DWDM, is the future here?

Jeff Harrow, in his Compaq-sponsored technology newsletter, "The Rapidly Changing Face of Computing," notes that DWDM has been violating Moore's law -- the proposition that computer power will continue to double every 18 months -- by doubling much faster. DWDM, "and other advances, have led to the doubling of fiber capacity every SIX months -- far faster than both Moore's Law and storage's [capacity] increases," he writes.

Dataquest, for their part, says in a report issued in July 2000, that they expect global telecommunications carriers will use DWDM to increase the capacity of their system in the near future. They estimate that current DWDM technology can create up to 80 separate, 10-Gbps channels on a single fiber strand. Furthermore, Report Author Colin Hay reckons DWDM is perhaps the best of several alternatives for telecommunications carriers trying to keep up with bandwidth demand. Advantage include its range -- up to at least 1,000 kilometers, its protocol independence, and its ability to support existing fiber networks while leaving the door open to other technology options such as ADSL or Gigabit Ethernet.

Dataquest concludes that "in the three to five-year time frame, the combination of 10-Gbps Ethernet and DWDM could be the next logical step in the evolution of the public telecommunications network."

Furthermore, a white paper recently posted by EMC says that their company's start in DWDM came as a result of efforts by its major financial and dot-com customers to marry storage technologies with the DWDM technology provided by Nortel Networks. Now, the two firms have combined key technologies to pursue a vision of "fault-tolerant, scalable, and distance-insensitive storage offerings." Still, white papers aren't the same as product, so we asked analysts what they see on the horizon.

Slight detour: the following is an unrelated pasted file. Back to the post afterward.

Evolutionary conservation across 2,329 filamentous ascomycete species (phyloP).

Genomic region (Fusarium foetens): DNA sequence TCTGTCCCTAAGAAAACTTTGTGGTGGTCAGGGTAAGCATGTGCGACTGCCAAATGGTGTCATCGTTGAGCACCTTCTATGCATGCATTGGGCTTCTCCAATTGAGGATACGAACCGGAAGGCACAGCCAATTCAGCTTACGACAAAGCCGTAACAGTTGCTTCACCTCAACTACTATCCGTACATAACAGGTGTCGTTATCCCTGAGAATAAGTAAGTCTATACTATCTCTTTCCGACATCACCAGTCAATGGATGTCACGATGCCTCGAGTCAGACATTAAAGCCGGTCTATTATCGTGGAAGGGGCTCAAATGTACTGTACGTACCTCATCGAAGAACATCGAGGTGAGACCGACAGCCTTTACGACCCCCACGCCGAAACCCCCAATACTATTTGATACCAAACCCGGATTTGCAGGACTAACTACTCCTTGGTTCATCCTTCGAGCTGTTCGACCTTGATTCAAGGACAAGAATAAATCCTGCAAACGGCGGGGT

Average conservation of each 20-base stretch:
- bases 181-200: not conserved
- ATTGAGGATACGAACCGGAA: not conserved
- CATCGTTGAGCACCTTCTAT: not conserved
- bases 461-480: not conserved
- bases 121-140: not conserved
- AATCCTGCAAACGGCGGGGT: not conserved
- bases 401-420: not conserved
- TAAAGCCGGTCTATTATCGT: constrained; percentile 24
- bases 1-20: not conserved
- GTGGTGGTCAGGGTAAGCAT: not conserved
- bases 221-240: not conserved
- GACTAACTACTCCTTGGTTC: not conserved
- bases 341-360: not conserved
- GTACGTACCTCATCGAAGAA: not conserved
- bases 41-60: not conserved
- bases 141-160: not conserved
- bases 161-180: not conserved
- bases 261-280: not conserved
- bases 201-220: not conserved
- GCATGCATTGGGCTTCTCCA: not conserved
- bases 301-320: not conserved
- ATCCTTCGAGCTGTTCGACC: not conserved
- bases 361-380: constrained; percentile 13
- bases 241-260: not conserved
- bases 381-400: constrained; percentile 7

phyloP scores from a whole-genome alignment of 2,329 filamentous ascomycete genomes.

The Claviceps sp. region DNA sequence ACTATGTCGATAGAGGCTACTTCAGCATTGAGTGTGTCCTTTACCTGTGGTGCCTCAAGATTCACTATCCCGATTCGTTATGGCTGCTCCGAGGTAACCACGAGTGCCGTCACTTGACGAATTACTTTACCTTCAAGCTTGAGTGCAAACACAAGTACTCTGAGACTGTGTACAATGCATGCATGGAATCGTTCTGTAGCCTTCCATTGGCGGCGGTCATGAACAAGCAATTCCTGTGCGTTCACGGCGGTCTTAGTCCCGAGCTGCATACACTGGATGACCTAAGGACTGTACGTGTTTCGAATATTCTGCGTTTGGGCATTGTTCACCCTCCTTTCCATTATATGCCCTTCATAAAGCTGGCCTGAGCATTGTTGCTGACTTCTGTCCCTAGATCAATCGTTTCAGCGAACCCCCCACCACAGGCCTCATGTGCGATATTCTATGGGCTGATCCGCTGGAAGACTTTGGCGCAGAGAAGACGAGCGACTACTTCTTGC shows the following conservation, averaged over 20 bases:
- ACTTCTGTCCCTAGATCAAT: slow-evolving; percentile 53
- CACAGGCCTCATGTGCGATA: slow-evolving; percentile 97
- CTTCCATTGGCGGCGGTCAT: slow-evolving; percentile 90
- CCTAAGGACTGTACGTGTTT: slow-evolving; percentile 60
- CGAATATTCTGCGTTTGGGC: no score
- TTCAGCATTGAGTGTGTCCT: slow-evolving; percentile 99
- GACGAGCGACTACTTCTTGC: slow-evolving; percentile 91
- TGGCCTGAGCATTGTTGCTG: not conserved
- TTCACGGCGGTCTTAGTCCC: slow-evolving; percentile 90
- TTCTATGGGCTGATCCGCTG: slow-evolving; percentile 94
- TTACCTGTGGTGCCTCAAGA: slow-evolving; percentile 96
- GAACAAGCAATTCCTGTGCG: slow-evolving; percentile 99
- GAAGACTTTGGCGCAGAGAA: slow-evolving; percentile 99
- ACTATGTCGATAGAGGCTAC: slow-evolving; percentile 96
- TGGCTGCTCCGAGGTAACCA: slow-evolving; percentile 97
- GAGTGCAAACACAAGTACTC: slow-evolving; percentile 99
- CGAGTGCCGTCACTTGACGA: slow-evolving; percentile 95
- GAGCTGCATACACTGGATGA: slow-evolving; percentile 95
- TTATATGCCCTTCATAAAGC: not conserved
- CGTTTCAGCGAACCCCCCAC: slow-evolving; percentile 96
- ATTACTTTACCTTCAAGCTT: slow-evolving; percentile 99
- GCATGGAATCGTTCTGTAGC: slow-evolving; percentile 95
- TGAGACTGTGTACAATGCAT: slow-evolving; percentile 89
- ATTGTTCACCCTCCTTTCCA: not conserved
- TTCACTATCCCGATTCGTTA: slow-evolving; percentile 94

Bottom-line predictions

What does the advent of DWDM mean in terms of storage planning? Steve Duplessie, senior analyst at the Enterprise Storage Group, in Milford, Mass., says that DWDM will allow for very inexpensive bandwidth in emerging Metropolitan Area Networks. This, in turn, should extend SAN distance and capabilities. And, he adds, "We expect people to start rolling out DWDM SAN installations before year-end."

"The fact that you can now use 60 or more frequencies at a time permits all kinds of economies," notes Dan Tanner, an analyst with the Boston-based Aberdeen Group. "That means you can expect a great many more storage networks connecting campuses and metropolitan regions," he says. However, he warns, connections over longer distances may still be problematic due to the fact that DWDM still cannot erase latency issue.

"When economics make something available, suddenly people find ways to use it," adds Tanner. "Clearly it will ratchet thing up a bit."

Alan Earls is a freelance writer in Franklin, Mass.
Related Topics: SAN management, VIEW ALL TOPICS